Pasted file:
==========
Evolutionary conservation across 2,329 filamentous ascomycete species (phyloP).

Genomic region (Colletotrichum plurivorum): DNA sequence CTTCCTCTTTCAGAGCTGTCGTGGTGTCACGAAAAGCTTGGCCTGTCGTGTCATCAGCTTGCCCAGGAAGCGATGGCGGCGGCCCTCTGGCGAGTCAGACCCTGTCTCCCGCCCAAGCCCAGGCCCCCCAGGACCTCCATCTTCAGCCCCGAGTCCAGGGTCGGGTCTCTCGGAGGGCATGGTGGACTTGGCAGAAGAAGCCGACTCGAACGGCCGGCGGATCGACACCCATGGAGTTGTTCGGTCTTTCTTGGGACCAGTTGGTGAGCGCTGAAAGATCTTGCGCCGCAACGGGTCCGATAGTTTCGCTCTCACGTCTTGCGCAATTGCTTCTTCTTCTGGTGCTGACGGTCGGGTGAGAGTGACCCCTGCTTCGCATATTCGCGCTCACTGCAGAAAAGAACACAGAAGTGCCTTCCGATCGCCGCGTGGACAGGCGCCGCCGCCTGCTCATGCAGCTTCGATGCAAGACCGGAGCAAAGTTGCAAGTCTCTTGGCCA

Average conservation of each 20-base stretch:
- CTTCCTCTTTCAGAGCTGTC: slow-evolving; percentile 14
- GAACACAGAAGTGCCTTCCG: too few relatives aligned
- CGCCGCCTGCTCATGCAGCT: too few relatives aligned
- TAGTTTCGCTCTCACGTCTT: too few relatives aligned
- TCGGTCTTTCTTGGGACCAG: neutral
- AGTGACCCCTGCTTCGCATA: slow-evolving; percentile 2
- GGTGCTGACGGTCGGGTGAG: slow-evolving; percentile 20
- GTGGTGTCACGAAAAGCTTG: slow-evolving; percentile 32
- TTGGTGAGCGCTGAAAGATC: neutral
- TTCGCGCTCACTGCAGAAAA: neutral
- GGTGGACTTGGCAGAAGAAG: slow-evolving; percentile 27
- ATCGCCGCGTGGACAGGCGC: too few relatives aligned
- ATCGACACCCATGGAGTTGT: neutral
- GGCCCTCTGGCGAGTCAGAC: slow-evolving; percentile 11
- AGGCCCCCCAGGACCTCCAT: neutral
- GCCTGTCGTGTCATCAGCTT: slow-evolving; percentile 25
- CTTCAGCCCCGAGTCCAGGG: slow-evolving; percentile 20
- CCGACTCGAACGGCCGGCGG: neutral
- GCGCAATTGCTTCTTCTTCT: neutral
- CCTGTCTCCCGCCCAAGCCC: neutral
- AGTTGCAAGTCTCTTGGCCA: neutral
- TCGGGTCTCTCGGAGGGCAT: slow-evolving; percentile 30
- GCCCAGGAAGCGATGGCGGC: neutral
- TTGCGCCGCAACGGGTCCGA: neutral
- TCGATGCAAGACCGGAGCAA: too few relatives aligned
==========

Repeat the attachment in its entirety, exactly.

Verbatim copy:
Evolutionary conservation across 2,329 filamentous ascomycete species (phyloP).

Genomic region (Colletotrichum plurivorum): DNA sequence CTTCCTCTTTCAGAGCTGTCGTGGTGTCACGAAAAGCTTGGCCTGTCGTGTCATCAGCTTGCCCAGGAAGCGATGGCGGCGGCCCTCTGGCGAGTCAGACCCTGTCTCCCGCCCAAGCCCAGGCCCCCCAGGACCTCCATCTTCAGCCCCGAGTCCAGGGTCGGGTCTCTCGGAGGGCATGGTGGACTTGGCAGAAGAAGCCGACTCGAACGGCCGGCGGATCGACACCCATGGAGTTGTTCGGTCTTTCTTGGGACCAGTTGGTGAGCGCTGAAAGATCTTGCGCCGCAACGGGTCCGATAGTTTCGCTCTCACGTCTTGCGCAATTGCTTCTTCTTCTGGTGCTGACGGTCGGGTGAGAGTGACCCCTGCTTCGCATATTCGCGCTCACTGCAGAAAAGAACACAGAAGTGCCTTCCGATCGCCGCGTGGACAGGCGCCGCCGCCTGCTCATGCAGCTTCGATGCAAGACCGGAGCAAAGTTGCAAGTCTCTTGGCCA

Average conservation of each 20-base stretch:
- CTTCCTCTTTCAGAGCTGTC: slow-evolving; percentile 14
- GAACACAGAAGTGCCTTCCG: too few relatives aligned
- CGCCGCCTGCTCATGCAGCT: too few relatives aligned
- TAGTTTCGCTCTCACGTCTT: too few relatives aligned
- TCGGTCTTTCTTGGGACCAG: neutral
- AGTGACCCCTGCTTCGCATA: slow-evolving; percentile 2
- GGTGCTGACGGTCGGGTGAG: slow-evolving; percentile 20
- GTGGTGTCACGAAAAGCTTG: slow-evolving; percentile 32
- TTGGTGAGCGCTGAAAGATC: neutral
- TTCGCGCTCACTGCAGAAAA: neutral
- GGTGGACTTGGCAGAAGAAG: slow-evolving; percentile 27
- ATCGCCGCGTGGACAGGCGC: too few relatives aligned
- ATCGACACCCATGGAGTTGT: neutral
- GGCCCTCTGGCGAGTCAGAC: slow-evolving; percentile 11
- AGGCCCCCCAGGACCTCCAT: neutral
- GCCTGTCGTGTCATCAGCTT: slow-evolving; percentile 25
- CTTCAGCCCCGAGTCCAGGG: slow-evolving; percentile 20
- CCGACTCGAACGGCCGGCGG: neutral
- GCGCAATTGCTTCTTCTTCT: neutral
- CCTGTCTCCCGCCCAAGCCC: neutral
- AGTTGCAAGTCTCTTGGCCA: neutral
- TCGGGTCTCTCGGAGGGCAT: slow-evolving; percentile 30
- GCCCAGGAAGCGATGGCGGC: neutral
- TTGCGCCGCAACGGGTCCGA: neutral
- TCGATGCAAGACCGGAGCAA: too few relatives aligned